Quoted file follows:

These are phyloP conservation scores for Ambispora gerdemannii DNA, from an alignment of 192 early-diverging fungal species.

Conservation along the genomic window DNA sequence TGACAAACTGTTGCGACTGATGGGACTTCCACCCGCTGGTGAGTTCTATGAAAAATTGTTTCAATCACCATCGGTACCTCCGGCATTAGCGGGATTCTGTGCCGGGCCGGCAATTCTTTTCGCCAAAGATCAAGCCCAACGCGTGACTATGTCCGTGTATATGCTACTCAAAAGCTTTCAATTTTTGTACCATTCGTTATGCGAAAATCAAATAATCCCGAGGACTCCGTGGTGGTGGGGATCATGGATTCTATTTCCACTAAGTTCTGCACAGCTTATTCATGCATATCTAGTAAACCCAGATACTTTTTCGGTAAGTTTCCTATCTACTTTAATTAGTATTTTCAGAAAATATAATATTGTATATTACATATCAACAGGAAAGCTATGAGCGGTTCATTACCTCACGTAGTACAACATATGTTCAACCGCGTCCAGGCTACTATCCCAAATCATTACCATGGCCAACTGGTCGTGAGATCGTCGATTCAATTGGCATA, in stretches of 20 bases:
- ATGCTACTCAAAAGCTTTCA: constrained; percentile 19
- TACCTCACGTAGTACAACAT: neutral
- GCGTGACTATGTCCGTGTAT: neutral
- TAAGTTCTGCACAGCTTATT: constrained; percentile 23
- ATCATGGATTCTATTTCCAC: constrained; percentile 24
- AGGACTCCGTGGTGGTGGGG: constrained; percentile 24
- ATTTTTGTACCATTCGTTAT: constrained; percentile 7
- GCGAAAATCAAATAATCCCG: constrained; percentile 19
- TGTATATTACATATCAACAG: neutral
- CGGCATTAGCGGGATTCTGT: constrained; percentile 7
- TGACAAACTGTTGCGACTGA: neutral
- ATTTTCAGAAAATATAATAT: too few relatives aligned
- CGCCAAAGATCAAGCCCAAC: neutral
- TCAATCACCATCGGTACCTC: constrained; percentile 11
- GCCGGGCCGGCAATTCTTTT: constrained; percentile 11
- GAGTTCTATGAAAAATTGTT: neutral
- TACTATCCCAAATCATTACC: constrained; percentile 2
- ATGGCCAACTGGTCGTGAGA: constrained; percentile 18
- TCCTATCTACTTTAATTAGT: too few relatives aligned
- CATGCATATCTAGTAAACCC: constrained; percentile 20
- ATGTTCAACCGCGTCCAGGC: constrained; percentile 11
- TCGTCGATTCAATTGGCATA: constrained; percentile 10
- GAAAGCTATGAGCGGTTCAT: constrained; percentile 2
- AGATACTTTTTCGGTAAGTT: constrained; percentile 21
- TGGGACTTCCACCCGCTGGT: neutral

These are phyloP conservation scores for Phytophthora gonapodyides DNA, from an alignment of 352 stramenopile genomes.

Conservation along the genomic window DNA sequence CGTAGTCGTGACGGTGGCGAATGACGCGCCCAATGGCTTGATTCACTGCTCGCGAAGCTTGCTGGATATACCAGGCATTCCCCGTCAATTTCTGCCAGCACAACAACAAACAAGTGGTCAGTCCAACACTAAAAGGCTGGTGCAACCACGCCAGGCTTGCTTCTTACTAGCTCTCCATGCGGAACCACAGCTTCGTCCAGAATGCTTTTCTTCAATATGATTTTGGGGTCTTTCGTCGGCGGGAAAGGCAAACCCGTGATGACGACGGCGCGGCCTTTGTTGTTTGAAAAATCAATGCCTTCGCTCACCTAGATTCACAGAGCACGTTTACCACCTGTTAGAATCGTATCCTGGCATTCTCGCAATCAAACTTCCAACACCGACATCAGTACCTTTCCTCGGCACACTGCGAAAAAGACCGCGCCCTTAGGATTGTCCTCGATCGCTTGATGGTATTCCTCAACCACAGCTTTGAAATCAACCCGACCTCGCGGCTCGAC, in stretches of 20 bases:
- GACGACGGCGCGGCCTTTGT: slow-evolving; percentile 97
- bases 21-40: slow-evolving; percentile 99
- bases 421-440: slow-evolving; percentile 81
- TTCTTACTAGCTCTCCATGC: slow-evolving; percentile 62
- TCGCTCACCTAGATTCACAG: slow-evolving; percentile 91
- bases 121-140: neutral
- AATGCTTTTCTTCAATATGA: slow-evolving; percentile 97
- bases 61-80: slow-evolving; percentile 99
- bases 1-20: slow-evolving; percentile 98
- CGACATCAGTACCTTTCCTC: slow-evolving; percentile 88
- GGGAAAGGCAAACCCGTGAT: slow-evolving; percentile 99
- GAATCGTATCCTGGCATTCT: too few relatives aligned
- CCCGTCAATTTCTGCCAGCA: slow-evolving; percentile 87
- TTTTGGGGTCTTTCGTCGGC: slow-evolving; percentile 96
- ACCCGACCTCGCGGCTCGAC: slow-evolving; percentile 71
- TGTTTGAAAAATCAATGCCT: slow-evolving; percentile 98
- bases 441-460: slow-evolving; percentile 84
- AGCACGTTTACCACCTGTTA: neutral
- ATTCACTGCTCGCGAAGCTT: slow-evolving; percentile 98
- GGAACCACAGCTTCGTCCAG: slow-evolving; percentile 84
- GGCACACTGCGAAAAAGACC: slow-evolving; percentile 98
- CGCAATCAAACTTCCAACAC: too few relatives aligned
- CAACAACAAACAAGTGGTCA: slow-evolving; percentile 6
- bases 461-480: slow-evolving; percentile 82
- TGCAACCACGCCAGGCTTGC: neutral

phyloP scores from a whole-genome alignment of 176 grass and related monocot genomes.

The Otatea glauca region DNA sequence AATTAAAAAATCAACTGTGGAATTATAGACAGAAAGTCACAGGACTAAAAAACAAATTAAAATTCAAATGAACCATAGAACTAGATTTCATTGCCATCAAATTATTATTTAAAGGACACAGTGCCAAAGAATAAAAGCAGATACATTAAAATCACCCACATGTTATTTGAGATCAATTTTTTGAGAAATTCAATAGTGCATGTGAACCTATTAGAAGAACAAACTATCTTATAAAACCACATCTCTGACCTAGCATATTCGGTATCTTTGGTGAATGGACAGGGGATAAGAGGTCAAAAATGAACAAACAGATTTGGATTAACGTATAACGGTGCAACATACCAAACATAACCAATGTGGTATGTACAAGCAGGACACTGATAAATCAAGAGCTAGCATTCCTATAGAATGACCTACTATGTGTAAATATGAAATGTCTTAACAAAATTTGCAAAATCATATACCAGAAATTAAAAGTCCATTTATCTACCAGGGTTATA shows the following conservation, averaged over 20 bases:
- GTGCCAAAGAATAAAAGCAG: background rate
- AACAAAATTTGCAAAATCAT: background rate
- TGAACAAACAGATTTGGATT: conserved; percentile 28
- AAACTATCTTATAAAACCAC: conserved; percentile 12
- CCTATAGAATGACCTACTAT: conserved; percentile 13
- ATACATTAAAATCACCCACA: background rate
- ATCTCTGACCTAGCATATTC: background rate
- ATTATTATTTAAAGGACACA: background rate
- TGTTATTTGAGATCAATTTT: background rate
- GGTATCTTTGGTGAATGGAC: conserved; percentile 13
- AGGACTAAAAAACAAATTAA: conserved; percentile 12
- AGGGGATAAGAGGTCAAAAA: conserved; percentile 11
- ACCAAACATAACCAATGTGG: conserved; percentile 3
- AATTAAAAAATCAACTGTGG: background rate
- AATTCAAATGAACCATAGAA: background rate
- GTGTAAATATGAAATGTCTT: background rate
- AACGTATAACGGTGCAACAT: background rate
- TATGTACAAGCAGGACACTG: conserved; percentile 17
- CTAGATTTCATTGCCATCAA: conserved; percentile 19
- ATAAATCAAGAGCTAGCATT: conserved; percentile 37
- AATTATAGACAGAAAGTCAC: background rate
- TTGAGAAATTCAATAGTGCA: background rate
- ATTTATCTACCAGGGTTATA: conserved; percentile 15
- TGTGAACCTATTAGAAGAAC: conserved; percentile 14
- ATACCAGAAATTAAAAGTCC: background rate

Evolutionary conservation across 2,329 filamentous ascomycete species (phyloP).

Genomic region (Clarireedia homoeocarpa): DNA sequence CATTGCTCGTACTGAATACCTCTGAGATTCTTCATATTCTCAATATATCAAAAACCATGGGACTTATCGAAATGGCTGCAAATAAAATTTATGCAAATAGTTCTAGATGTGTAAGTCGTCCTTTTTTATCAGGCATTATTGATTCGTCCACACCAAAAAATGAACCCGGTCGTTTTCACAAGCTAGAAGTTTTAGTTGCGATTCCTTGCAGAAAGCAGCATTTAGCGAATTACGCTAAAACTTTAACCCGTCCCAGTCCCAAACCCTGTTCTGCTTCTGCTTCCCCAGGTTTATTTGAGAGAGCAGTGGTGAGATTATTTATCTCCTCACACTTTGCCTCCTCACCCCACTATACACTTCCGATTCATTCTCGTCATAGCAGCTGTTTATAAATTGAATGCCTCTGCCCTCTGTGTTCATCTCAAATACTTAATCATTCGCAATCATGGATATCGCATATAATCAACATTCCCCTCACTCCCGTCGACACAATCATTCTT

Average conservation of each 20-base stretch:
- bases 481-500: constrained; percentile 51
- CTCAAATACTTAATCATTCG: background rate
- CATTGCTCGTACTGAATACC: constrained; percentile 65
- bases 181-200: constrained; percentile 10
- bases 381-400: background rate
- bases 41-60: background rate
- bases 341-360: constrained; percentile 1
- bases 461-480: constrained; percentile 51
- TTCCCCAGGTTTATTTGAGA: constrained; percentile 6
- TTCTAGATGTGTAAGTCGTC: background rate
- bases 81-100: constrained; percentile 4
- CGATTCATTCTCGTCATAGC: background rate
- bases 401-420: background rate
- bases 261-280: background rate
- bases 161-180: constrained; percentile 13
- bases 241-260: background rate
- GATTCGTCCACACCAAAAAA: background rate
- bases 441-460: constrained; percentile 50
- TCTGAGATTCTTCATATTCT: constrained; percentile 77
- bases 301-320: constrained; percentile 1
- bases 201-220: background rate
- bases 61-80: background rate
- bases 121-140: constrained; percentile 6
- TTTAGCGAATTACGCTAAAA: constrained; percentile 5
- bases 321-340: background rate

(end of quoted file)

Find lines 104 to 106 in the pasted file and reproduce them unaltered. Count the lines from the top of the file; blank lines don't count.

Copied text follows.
- bases 301-320: constrained; percentile 1
- bases 201-220: background rate
- bases 61-80: background rate